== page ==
Five elite Canadian female athletes talk about performance, blazing trails, and managing expectations
What’s harder than winning a gold medal? Defending it
"The history of women's sport is a history lesson on resilience," says Olympic gold medalist and veteran wrestler Erica Wiebe. She's one of five phenomenal female athletes featured in new episodes of Inside an Athletes Head, now streaming on CBC Gem.
What motivates these athletes to keep going? To push through exhaustion and injury, as well as loneliness, frustration, and self-doubt. What makes a gold medalist want to try to do it again? How does a champion handle people telling her she's "too pretty to box?" How does a long distance runner balance motherhood and Olympic qualifying? Here's what these women have to say.
People tell Jelena Mrdjenovich that she doesn't look like a fighter all the time.
"They're like, 'Seriously, why do you do this? You should get into modelling or something','" she says. "Then I say 'Well, thank you for the compliment, but what I do as an athlete shouldn't have anything to do with how I look... If you don't believe me, check out my highlight reel.' I send them to YouTube."
That highlight reel contains a string of knockouts that have made her the World Boxing Association and World Boxing Council female featherweight champion, and one of Canada's most decorated active boxers, man or woman. Which isn't bad for someone who first walked into a boxing gym just looking for a good workout. What hooked her, she says, was the mental challenge of the sport.
"Every time I went into the gym, I wanted to learn more, I wanted to do more, I wanted to feel more," she says. "You realize it's not just two knuckleheads beating each other up, it's a chess match. It's 'I'll show you a move and see what you do, and I'm gonna try to find a different way to react.'"
When Erica Wiebe started wrestling as a 13-year-old, women's wrestling still hadn't made its Olympic debut. Now, not only is it an Olympic sport, but Wiebe herself is an Olympic gold medalist. While the respect for women's wrestling still isn't "where we need to be," she says she is constantly impressed by the girls and young women following in her footsteps.
"It's really amazing to just travel across Canada, do clinics, and see this whole group of young women […] who look up to me, and don't question their ability to be in the sport of wrestling," she says.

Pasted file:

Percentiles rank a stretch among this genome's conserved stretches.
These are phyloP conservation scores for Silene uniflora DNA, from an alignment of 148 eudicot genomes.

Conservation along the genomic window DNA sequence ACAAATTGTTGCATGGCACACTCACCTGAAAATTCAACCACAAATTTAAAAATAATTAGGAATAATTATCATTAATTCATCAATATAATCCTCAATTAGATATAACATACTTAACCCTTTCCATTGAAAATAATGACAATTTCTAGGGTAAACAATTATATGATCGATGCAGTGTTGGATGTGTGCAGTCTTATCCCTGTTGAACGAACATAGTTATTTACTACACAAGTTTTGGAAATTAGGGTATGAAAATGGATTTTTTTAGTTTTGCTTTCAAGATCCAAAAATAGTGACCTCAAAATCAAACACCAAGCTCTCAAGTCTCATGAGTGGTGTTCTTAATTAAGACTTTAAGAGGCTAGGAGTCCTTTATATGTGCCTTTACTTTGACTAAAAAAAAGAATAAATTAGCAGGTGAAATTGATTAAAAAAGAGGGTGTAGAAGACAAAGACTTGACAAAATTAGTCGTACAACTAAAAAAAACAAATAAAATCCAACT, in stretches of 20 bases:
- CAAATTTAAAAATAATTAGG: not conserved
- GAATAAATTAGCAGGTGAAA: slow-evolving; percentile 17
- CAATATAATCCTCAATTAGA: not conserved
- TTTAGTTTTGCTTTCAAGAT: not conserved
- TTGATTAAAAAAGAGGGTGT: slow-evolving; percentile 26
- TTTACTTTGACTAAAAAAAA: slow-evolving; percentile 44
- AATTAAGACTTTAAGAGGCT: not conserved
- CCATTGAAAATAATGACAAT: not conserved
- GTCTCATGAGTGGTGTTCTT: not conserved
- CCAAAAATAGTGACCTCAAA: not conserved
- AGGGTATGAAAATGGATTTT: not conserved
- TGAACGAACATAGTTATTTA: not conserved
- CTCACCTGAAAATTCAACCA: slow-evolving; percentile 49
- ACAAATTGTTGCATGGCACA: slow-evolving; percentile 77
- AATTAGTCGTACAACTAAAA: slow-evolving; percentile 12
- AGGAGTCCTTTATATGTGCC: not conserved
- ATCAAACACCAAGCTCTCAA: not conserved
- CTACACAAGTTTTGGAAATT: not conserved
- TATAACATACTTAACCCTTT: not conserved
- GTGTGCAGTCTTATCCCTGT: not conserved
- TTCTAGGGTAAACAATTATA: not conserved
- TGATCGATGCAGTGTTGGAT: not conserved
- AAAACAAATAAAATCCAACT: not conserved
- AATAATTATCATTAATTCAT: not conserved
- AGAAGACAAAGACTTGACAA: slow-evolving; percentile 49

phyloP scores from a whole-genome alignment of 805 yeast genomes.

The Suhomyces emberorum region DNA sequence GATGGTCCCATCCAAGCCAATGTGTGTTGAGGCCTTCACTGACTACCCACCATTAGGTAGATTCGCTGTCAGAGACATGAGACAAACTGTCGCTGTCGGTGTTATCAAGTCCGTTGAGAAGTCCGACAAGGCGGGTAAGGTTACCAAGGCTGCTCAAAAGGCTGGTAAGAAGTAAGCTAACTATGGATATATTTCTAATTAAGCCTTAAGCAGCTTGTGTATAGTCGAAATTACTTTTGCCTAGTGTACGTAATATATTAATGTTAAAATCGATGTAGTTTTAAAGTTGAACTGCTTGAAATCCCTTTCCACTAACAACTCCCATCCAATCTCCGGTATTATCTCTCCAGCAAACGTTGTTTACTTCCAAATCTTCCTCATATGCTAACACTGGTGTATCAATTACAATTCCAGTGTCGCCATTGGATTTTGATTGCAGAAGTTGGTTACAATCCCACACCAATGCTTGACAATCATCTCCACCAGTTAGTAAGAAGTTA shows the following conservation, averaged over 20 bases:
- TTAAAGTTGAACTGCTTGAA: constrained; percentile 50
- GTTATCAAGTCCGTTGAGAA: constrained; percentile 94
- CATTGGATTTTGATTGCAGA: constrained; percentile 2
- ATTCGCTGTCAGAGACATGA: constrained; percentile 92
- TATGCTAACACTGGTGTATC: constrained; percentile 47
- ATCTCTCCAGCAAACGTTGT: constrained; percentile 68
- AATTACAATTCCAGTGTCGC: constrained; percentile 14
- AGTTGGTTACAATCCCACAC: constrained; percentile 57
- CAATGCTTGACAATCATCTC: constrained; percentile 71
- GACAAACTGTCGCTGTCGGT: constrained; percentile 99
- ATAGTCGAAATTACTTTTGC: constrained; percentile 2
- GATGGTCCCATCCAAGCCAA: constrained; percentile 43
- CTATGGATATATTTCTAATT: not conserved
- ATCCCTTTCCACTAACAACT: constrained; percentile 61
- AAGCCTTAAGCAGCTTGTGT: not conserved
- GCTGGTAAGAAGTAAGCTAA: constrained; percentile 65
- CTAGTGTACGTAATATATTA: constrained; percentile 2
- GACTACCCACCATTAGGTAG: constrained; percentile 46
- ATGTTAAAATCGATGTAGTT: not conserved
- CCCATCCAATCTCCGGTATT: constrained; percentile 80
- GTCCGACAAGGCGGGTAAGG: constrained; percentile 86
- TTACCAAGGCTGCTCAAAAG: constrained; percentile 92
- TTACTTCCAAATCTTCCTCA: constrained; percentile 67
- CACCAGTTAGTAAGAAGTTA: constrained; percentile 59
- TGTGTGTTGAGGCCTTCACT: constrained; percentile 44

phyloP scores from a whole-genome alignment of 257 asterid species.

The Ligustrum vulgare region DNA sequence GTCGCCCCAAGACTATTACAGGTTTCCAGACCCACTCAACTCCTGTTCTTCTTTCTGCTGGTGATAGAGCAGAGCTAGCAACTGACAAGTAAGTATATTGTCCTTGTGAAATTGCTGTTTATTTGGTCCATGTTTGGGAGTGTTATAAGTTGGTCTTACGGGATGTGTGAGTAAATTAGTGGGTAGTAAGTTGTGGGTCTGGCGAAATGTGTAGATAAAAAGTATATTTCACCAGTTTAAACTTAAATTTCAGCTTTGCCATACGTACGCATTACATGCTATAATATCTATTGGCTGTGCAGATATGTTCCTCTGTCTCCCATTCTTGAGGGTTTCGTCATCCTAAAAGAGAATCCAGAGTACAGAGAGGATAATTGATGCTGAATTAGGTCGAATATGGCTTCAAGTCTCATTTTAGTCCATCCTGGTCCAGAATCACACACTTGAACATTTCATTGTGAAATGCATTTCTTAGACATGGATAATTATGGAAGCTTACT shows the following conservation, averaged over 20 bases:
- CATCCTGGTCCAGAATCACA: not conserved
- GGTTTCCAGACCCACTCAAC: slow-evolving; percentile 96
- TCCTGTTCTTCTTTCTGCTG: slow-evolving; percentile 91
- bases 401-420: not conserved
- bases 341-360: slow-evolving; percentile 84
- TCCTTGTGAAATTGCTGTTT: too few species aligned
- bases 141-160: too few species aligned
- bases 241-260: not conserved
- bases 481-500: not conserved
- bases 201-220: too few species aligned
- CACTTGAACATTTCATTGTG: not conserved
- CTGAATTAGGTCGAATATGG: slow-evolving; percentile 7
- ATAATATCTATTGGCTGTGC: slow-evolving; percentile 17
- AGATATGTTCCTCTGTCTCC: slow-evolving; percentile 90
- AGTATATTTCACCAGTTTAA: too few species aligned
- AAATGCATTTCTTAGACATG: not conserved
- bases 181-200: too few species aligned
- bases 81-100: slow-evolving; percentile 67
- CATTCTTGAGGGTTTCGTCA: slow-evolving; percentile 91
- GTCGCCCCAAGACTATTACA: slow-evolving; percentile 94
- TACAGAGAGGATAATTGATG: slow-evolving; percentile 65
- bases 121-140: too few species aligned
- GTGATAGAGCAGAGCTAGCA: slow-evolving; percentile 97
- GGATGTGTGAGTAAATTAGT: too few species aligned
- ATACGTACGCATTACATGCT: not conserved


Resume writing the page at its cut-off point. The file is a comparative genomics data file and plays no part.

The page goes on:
Before she won gold at the 2016 Rio Olympics, Wiebe thought the hardest thing she could do in her sport was to go to Rio and be ready to compete on match day. Now, she has a different opinion.
"Now I think the hardest thing I've ever had to do was come back, and pursue doing it again," she says. "It's lonely, it's challenging, it's a whole new level of visibility and expectation and judgement. And in the midst of that, you just have to constantly remind yourself of who you are and what your values really are."
Runner Krista DuChene had an unusual path to becoming an Olympian and Boston Marathon medallist. A former collegiate hockey player, she didn't start running seriously until she was already in her 30s and a mother.
"As I kept running, I started to get faster, and I started to work fewer hours as a dietician […] I started doing the math and saying 'Okay, just a little bit faster, increase my mileage a little bit more' and it grew."
DuChene says one of the keys to being a high-performance athlete while also being a parent is to "be really clear and concise about the job I was doing at the time."
"When I was out for a run, I was out to run, and not feeling like I should be with my babies," she says. "When I was with my kids, I was enjoying that, and not feeling like 'Oh, I should be running.'"
As a teenager, rugby became a source of confidence for Olivia Apps. Apps has alopecia universalis, a medical condition that causes total hair loss. That made adolescence, and the transition to high school, tough for Apps. But discovering her love, and gift, for rugby, helped her find a new self-confidence.
"My older sister played rugby and was like, 'You should give it a shot,'" she says. "I was like, 'OK, I guess I just run through people and score tries.' It seemed simple enough [...] And I knew if I could take on anything on the rugby field, I could take on anything in life."
At 5'5", Apps is one of the smaller women on Canada's Rugby Sevens team. In an interview with CBC Sports' "Bodies of Work", she said that while she doesn't fit the typical mold of a rugby player, she's learned how to find a niche on the field.
"In sevens, you need players of all sizes," she says. "A lot of my teams are stronger and bigger, and have those strengths, but I carry other strengths in terms of speed and agility."
In her episode of Inside an Athlete's Head, Melissa Humana-Paredes says the expectations she places on herself. Like so many second-generation Canadians, she wants to prove that the sacrifices made by her parents — who came to Canada as refugees from Chile in the early '80s — were worth it.
Her father was also a volleyball star in Chile before leaving the country and he coached Canada to its only Olympic volleyball medal in 1996. Her dad was her first coach and is still the person she turns to when she's struggling.
"He kind of knows everything, and he has my best interests at heart," she says. "He's not gonna feed my ego and pat me on the back. He's gonna be able to give me critical feedback when I ask for it, or even when I don't ask for it."
She says that people not familiar with the sport might be surprised at how mentally taxing beach volleyball is.
"We aren't allowed substitutions, we aren't allowed coaches [on the sidelines]," she says. "You're out there on your own, just two of you […] having to deal with external elements — sand, sun, wind — trying to beat a team that knows your weaknesses, and you have to figure it out, and no one can help you with that except your partner."